The World’s Biggest Loneliness Experiment
The world’s biggest loneliness experiment finds that more young adults who chose to take part, felt lonely more often than older people.
The idea that loneliness mainly strikes older people has been challenged by the biggest ever study on the topic. Across the world 55,000 people completed the Loneliness Experiment devised by the British universities of Manchester, Brunel and Exeter.
People from 237 different countries, islands and territories took part in the study. In cultures where independence is valued – like the UK and US - people are less likely to tell a colleague about their loneliness. In countries like Italy the role of extended families helps to reduce feelings of loneliness. New Zealand was another place with lower levels of loneliness – perhaps an influence of collective Maori culture.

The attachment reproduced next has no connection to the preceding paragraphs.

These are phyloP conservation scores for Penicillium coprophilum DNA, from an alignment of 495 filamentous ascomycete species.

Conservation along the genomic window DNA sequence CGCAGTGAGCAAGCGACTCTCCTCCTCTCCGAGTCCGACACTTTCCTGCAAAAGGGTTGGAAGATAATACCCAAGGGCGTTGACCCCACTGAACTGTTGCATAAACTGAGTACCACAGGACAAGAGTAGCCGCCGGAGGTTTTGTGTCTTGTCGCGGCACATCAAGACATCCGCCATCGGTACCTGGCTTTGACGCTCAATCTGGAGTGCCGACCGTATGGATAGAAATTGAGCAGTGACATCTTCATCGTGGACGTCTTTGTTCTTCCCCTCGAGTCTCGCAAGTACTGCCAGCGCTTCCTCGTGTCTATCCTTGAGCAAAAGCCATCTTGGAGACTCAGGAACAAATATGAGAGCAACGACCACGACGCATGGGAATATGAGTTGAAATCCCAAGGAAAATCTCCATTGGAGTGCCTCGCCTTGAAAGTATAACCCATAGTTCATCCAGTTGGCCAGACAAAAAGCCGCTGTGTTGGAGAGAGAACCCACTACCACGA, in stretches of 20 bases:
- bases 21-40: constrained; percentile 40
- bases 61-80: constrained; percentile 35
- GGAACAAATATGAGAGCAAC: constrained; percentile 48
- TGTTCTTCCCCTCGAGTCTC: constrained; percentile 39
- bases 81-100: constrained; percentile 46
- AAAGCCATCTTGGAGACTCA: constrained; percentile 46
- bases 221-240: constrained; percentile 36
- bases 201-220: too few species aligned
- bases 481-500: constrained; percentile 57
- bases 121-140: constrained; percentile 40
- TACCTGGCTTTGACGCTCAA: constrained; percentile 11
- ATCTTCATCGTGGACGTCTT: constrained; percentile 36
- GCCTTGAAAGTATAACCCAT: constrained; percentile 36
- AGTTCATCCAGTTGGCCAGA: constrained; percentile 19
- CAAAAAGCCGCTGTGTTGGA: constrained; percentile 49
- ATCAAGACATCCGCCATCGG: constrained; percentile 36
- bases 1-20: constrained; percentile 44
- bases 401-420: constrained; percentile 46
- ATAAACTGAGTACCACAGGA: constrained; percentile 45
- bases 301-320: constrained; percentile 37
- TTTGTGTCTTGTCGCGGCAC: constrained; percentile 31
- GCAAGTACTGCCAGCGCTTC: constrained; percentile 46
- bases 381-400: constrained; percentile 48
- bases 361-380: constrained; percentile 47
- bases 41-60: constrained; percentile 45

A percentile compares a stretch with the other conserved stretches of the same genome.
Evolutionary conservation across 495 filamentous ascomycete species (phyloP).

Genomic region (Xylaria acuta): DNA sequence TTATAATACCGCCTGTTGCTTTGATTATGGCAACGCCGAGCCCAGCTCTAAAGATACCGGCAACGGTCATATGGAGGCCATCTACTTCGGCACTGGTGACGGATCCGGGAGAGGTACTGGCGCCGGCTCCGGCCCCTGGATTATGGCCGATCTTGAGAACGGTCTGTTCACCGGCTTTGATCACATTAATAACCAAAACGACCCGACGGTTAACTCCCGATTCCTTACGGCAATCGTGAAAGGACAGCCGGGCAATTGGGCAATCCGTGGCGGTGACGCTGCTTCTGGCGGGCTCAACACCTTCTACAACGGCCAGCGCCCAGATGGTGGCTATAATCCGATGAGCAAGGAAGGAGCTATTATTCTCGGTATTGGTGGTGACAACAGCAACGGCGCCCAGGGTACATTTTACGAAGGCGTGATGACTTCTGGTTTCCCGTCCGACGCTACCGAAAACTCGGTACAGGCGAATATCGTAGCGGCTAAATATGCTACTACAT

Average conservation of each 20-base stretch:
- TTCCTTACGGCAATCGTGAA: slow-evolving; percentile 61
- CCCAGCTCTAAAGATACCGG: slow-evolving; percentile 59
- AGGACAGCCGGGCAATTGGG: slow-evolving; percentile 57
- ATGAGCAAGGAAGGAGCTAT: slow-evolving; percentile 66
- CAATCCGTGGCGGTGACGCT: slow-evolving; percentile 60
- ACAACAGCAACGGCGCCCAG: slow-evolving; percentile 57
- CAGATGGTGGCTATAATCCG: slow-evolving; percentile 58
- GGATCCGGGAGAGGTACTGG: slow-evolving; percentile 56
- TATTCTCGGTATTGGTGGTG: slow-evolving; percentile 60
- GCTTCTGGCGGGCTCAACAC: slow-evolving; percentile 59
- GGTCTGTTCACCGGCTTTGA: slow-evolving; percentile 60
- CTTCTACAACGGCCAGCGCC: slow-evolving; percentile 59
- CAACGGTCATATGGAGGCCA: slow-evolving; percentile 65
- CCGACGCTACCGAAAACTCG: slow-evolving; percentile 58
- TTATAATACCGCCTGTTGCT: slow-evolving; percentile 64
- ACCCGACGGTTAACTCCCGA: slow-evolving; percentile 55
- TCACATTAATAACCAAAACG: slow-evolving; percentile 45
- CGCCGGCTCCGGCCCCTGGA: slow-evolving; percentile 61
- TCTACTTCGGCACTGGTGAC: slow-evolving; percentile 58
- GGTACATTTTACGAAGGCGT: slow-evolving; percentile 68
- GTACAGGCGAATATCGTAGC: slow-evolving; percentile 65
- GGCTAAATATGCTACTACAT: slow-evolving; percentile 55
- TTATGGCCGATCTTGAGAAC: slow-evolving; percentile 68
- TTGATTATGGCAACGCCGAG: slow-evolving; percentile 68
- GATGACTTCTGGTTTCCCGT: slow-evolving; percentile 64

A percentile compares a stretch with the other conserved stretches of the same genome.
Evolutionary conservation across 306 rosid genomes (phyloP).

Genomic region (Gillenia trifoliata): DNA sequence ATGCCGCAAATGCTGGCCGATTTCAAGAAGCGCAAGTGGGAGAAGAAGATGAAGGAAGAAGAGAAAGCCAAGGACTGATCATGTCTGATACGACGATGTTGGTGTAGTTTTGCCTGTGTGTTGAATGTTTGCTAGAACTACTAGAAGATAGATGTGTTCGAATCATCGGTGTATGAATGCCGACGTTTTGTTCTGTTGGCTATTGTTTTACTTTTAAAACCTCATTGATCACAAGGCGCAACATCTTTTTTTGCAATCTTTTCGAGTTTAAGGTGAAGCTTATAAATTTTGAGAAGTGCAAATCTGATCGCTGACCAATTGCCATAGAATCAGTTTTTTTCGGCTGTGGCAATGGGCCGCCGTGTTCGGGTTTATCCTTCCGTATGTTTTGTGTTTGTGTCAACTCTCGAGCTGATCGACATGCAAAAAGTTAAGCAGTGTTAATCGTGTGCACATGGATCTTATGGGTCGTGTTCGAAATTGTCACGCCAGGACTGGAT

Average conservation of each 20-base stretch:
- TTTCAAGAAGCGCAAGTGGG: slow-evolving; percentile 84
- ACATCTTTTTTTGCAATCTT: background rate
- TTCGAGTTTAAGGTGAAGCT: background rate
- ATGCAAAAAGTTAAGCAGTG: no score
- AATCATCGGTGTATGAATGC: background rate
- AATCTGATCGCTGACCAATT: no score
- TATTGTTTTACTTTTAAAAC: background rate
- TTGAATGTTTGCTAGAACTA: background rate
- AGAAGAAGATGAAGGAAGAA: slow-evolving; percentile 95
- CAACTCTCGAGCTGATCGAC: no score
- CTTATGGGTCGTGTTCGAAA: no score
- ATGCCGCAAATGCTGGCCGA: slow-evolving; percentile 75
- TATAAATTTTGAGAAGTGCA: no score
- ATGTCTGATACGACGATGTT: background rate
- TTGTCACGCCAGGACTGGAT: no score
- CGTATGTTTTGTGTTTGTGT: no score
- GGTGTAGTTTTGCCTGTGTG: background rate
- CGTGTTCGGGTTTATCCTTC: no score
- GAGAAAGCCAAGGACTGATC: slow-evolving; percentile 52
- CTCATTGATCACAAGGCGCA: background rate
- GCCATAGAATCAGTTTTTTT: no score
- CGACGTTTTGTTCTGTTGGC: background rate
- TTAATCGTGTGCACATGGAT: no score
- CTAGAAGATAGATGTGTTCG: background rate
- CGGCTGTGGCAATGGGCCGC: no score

The study found that young adults aged 16 to 24 who chose to take part felt lonely more often than older people.
When loneliness becomes chronic it can have a serious impact on health and well-being.
96-year-old Jack King lives alone in Eastbourne on the English south coast. Since his wife died in 2010 he says the days feel long. He writes and plays music and his computer helps him to keep in touch with his family.
Joining a social club and having a conversation with strangers can help combat loneliness too.
(Image credit: Rabia Ali)